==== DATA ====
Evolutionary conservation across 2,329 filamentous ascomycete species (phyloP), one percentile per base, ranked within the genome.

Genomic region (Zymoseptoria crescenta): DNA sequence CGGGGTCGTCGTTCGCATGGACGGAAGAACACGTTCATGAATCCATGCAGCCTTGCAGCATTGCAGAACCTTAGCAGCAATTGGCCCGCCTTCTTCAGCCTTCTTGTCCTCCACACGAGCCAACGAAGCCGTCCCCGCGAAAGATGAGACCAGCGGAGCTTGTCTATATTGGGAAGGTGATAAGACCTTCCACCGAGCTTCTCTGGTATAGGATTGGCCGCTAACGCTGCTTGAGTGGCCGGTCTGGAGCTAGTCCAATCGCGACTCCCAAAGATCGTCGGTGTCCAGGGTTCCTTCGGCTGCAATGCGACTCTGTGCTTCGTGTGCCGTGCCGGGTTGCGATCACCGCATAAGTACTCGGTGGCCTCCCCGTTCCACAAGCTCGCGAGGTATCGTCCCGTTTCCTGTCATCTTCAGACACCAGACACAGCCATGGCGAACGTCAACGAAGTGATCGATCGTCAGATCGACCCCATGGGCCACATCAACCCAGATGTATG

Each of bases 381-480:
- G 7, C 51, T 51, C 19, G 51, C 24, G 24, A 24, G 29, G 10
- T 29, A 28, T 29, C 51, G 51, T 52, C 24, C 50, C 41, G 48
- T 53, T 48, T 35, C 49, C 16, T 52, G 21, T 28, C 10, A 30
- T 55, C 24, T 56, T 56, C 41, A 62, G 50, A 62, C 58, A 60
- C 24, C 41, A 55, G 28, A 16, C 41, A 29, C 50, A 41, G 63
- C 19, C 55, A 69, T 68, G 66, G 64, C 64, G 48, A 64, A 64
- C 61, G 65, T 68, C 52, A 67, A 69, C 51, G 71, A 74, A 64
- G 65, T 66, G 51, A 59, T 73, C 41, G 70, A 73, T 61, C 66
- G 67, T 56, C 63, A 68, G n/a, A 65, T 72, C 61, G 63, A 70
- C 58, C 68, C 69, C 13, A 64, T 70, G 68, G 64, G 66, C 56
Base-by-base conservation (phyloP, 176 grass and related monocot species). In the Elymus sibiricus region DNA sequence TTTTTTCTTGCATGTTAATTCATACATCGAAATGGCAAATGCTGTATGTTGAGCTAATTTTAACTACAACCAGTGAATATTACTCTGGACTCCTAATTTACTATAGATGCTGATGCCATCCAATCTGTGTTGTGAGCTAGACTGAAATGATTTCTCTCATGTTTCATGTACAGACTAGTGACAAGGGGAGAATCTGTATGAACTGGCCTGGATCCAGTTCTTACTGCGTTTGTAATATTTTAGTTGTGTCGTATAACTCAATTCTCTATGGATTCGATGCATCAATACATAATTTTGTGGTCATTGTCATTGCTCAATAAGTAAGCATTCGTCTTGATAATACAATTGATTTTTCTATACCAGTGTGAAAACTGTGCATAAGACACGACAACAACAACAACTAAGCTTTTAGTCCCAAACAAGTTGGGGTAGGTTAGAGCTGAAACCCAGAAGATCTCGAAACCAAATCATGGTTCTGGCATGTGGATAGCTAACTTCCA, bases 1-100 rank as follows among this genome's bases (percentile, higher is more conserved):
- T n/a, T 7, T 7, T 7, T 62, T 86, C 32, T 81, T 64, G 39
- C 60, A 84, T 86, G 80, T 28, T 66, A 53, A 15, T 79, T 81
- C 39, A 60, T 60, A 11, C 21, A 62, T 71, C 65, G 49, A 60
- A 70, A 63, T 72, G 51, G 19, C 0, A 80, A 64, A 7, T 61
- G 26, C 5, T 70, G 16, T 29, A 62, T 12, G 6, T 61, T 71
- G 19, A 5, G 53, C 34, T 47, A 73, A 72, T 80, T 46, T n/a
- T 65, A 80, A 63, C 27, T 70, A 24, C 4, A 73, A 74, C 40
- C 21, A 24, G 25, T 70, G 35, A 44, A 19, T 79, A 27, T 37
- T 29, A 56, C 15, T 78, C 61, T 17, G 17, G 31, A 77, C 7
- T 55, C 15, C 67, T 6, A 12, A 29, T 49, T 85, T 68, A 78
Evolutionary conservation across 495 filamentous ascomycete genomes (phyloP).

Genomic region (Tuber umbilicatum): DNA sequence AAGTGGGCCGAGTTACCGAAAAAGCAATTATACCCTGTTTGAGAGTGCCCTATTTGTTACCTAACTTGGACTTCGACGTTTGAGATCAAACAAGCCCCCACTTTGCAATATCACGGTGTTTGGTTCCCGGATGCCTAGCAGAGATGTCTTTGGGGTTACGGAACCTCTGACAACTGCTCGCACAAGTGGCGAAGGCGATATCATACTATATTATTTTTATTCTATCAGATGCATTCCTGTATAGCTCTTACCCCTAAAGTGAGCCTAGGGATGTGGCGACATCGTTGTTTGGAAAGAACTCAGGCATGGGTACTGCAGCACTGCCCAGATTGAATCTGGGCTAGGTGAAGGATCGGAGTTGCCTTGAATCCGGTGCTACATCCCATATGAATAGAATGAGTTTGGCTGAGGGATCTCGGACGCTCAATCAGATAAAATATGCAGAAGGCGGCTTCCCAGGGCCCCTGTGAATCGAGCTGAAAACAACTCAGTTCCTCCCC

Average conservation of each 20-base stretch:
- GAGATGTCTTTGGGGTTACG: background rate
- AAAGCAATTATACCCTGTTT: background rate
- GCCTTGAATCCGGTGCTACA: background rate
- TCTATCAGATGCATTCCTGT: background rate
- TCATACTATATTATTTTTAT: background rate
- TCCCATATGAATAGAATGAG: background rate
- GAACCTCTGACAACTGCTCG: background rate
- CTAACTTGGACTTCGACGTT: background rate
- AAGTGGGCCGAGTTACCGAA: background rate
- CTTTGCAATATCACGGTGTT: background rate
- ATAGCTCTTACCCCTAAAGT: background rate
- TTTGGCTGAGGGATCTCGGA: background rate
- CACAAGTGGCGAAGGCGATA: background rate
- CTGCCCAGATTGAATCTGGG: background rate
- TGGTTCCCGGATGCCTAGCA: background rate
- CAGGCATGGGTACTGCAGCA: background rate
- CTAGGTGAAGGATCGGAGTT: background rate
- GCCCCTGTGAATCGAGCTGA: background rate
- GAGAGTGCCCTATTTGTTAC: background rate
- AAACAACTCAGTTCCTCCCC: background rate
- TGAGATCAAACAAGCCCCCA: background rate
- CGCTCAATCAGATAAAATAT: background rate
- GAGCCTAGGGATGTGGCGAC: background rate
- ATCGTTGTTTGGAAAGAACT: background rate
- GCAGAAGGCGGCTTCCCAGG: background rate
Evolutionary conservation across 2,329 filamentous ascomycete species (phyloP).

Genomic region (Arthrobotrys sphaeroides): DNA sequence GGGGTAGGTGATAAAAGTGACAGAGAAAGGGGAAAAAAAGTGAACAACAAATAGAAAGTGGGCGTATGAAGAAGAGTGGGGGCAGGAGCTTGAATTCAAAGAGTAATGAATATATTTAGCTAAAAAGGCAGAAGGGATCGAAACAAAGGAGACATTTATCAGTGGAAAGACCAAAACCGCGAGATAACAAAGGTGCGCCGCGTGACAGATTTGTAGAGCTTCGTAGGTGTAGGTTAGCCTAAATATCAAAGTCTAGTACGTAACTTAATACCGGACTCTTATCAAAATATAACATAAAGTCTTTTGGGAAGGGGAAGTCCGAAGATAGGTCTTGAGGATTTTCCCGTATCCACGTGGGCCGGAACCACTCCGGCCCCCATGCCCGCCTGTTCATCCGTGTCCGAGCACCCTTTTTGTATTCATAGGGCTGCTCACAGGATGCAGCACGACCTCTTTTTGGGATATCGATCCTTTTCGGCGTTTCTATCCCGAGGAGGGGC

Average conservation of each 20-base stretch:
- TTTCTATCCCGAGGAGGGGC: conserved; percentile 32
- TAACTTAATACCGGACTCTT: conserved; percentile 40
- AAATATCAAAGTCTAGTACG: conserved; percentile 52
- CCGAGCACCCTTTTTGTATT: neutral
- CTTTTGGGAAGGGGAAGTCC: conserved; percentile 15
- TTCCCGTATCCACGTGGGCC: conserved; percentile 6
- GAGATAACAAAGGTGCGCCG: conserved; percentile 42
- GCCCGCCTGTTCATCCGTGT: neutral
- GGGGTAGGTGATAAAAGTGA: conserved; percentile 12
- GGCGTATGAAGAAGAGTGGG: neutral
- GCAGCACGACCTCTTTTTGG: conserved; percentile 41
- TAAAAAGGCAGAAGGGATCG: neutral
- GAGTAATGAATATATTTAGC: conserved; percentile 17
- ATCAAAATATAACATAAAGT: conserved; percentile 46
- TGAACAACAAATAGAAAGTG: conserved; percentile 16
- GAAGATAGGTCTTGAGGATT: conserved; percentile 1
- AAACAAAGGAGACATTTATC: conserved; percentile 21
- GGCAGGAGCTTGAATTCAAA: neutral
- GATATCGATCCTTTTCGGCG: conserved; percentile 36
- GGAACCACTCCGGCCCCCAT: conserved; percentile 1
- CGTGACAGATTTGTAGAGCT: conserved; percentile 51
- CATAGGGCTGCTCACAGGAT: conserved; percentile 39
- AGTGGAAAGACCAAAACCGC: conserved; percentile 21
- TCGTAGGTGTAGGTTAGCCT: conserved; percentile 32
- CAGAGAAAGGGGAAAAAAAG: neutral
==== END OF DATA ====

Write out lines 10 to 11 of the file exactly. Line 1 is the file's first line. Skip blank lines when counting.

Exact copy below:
- C 61, G 65, T 68, C 52, A 67, A 69, C 51, G 71, A 74, A 64
- G 65, T 66, G 51, A 59, T 73, C 41, G 70, A 73, T 61, C 66